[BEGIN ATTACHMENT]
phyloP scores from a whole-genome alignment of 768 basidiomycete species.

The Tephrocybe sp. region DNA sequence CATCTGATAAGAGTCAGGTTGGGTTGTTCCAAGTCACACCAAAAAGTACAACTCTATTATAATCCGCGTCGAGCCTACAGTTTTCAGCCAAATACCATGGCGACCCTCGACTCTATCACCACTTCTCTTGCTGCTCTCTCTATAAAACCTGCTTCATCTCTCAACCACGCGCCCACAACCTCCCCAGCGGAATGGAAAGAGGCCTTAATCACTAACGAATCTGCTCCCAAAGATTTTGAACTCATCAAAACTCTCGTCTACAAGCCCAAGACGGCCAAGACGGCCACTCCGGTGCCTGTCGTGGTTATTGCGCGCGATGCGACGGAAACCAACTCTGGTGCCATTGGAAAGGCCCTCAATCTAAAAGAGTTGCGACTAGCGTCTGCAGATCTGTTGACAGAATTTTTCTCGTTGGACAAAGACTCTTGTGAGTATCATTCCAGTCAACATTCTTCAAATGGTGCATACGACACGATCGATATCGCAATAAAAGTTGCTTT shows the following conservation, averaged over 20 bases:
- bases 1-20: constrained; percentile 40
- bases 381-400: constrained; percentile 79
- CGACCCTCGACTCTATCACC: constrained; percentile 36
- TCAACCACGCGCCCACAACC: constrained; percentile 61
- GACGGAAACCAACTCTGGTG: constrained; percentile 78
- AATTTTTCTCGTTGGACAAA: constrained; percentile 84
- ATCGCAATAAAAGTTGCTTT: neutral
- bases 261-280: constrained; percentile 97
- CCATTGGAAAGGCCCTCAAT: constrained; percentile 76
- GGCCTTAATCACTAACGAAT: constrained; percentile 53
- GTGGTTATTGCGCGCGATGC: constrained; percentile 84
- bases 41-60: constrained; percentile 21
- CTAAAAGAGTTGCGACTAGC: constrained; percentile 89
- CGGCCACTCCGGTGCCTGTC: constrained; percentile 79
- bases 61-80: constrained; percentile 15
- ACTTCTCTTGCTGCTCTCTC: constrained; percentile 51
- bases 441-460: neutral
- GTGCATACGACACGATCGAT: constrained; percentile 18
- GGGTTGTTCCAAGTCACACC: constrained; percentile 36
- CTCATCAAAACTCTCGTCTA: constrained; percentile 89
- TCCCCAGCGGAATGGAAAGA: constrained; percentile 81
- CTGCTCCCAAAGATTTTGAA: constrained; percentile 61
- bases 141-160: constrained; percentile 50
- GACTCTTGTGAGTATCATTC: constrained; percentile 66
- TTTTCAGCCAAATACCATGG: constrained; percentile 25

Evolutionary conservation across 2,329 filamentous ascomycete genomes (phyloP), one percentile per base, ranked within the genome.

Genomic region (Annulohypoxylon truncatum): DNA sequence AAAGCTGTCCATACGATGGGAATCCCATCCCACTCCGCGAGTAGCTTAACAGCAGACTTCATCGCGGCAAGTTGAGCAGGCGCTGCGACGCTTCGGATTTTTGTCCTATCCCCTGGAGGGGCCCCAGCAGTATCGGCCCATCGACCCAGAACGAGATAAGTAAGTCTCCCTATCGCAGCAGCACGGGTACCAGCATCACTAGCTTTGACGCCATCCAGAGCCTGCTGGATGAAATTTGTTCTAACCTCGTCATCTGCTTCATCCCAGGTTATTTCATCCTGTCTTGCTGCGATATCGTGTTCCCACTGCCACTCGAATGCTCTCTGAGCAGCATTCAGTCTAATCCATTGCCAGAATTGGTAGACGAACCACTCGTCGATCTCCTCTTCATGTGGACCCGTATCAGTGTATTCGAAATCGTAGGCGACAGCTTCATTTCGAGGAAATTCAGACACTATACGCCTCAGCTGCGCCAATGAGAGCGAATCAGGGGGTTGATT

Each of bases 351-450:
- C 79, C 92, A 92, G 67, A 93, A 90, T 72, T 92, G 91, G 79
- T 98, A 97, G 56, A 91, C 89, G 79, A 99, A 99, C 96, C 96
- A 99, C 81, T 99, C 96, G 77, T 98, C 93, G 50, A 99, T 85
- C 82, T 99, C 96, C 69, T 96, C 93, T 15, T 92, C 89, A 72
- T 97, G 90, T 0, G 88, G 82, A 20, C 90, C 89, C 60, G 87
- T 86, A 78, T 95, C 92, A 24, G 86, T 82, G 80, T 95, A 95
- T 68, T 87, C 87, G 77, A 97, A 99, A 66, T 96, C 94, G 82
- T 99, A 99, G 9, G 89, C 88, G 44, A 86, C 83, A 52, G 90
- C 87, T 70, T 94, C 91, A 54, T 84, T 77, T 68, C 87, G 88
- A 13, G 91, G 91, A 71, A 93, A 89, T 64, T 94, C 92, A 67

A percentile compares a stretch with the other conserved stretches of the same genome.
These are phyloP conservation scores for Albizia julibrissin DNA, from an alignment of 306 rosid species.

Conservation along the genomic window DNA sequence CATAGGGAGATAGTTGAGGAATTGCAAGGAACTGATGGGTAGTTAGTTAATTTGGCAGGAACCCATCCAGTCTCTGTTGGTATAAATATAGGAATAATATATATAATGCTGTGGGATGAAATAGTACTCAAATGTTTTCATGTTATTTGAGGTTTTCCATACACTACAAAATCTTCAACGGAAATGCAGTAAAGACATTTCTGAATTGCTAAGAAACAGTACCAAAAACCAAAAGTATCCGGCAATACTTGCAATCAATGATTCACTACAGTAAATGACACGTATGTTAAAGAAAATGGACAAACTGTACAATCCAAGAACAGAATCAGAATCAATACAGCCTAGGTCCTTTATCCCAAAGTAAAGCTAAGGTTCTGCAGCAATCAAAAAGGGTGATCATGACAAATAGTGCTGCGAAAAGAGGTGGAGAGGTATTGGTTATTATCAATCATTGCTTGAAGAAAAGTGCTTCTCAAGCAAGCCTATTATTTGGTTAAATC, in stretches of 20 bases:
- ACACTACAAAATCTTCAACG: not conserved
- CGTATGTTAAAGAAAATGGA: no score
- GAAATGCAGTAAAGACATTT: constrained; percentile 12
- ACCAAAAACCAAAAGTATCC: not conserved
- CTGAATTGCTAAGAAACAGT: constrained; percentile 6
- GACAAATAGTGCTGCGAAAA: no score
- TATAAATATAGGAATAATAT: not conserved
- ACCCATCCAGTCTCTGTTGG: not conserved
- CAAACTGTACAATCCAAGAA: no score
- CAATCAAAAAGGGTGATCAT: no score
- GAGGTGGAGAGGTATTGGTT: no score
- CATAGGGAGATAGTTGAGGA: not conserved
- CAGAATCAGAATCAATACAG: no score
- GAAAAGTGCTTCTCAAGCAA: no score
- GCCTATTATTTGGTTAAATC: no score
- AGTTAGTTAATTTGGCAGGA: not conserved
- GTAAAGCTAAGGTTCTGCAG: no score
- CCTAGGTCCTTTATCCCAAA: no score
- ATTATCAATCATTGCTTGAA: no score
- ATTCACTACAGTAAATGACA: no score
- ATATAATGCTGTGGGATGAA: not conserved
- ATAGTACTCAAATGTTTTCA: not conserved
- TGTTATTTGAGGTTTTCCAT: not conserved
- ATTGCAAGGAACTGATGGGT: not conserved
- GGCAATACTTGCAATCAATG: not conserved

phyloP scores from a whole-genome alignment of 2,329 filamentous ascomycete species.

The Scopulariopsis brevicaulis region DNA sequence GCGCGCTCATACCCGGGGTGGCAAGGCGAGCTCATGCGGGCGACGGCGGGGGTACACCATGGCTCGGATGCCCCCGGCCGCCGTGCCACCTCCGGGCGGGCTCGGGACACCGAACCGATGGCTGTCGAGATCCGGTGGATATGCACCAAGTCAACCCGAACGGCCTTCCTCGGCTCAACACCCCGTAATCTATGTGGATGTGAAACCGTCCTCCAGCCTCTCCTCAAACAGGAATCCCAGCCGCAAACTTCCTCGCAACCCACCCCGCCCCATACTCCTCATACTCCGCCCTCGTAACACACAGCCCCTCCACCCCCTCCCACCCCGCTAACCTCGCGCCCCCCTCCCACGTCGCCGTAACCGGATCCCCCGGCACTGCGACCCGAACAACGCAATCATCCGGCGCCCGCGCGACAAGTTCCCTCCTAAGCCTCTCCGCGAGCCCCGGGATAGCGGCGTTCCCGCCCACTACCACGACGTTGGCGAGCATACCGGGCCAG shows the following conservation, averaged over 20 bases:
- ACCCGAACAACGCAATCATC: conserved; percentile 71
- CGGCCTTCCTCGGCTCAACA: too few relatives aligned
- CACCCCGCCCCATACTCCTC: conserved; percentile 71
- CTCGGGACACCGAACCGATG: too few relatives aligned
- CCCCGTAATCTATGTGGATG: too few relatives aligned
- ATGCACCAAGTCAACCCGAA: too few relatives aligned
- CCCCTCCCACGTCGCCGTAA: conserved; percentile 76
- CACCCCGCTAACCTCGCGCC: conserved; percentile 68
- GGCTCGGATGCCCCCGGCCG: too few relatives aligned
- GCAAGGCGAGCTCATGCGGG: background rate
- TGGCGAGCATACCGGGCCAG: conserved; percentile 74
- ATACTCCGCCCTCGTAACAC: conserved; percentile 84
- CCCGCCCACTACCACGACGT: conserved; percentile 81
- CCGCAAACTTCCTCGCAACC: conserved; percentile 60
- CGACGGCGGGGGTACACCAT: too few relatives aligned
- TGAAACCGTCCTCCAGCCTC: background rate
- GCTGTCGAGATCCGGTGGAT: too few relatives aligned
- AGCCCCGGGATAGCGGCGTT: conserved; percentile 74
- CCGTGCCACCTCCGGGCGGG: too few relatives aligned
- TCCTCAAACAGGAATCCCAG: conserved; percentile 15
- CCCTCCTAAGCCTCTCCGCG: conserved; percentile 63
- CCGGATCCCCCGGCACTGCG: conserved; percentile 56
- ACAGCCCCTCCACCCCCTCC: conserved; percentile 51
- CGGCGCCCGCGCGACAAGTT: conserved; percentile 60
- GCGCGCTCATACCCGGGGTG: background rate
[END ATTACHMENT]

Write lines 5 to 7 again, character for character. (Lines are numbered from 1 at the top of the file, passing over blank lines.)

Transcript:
- CGACCCTCGACTCTATCACC: constrained; percentile 36
- TCAACCACGCGCCCACAACC: constrained; percentile 61
- GACGGAAACCAACTCTGGTG: constrained; percentile 78